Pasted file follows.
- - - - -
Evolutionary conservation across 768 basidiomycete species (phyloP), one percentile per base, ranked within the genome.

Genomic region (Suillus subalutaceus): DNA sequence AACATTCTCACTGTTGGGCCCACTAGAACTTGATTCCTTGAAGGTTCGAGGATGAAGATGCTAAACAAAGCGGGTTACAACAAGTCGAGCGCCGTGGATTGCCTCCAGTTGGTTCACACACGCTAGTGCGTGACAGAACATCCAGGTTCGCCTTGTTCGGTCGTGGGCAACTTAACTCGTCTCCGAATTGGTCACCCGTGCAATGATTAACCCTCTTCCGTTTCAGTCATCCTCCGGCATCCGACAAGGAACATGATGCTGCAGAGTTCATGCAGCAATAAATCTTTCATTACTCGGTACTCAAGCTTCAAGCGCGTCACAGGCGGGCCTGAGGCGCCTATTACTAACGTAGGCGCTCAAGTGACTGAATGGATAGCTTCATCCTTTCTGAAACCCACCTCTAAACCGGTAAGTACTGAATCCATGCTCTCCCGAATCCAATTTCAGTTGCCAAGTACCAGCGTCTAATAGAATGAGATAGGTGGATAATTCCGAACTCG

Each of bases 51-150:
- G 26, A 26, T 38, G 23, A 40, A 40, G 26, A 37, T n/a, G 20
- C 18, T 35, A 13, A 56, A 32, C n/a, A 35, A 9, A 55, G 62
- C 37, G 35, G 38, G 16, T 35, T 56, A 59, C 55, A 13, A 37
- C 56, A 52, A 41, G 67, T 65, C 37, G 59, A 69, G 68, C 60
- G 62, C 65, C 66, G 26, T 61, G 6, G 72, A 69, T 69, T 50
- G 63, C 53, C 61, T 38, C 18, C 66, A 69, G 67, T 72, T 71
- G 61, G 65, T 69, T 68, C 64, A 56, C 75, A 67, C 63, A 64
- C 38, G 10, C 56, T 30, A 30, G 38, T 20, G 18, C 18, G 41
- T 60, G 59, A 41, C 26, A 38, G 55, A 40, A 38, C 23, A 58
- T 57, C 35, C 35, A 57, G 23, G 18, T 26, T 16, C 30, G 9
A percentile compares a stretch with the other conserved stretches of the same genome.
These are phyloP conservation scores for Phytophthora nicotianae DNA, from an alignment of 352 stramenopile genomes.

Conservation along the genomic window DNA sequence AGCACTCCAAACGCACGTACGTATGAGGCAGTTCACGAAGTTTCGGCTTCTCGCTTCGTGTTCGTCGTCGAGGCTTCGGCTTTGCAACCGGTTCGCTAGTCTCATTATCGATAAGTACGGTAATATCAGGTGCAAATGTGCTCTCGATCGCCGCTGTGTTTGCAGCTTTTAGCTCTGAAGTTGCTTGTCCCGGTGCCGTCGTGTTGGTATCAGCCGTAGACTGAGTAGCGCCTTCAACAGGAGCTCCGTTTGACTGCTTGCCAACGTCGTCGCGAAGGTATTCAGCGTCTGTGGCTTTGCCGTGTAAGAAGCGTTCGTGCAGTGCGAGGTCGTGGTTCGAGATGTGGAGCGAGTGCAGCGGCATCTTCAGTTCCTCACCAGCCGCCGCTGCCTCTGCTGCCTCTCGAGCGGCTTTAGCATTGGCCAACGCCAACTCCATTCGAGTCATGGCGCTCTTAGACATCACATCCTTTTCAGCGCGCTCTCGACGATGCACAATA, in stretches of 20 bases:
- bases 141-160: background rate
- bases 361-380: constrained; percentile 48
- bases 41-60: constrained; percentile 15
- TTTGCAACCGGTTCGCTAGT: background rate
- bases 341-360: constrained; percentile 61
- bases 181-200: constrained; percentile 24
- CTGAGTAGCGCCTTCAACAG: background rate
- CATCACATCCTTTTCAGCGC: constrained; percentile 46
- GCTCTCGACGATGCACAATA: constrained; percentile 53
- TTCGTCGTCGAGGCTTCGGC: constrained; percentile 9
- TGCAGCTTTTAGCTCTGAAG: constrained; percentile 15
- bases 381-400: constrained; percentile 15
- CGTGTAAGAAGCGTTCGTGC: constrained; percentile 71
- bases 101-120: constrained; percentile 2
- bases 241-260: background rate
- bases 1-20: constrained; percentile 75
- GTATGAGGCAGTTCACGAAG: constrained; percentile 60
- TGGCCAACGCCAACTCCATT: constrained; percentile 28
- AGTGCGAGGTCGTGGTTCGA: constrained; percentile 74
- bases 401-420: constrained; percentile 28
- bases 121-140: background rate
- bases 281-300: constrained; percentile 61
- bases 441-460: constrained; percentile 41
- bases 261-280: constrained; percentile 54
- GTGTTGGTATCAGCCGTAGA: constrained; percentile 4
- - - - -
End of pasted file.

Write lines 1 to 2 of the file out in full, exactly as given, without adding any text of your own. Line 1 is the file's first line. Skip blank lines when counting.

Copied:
Evolutionary conservation across 768 basidiomycete species (phyloP), one percentile per base, ranked within the genome.

Genomic region (Suillus subalutaceus): DNA sequence AACATTCTCACTGTTGGGCCCACTAGAACTTGATTCCTTGAAGGTTCGAGGATGAAGATGCTAAACAAAGCGGGTTACAACAAGTCGAGCGCCGTGGATTGCCTCCAGTTGGTTCACACACGCTAGTGCGTGACAGAACATCCAGGTTCGCCTTGTTCGGTCGTGGGCAACTTAACTCGTCTCCGAATTGGTCACCCGTGCAATGATTAACCCTCTTCCGTTTCAGTCATCCTCCGGCATCCGACAAGGAACATGATGCTGCAGAGTTCATGCAGCAATAAATCTTTCATTACTCGGTACTCAAGCTTCAAGCGCGTCACAGGCGGGCCTGAGGCGCCTATTACTAACGTAGGCGCTCAAGTGACTGAATGGATAGCTTCATCCTTTCTGAAACCCACCTCTAAACCGGTAAGTACTGAATCCATGCTCTCCCGAATCCAATTTCAGTTGCCAAGTACCAGCGTCTAATAGAATGAGATAGGTGGATAATTCCGAACTCG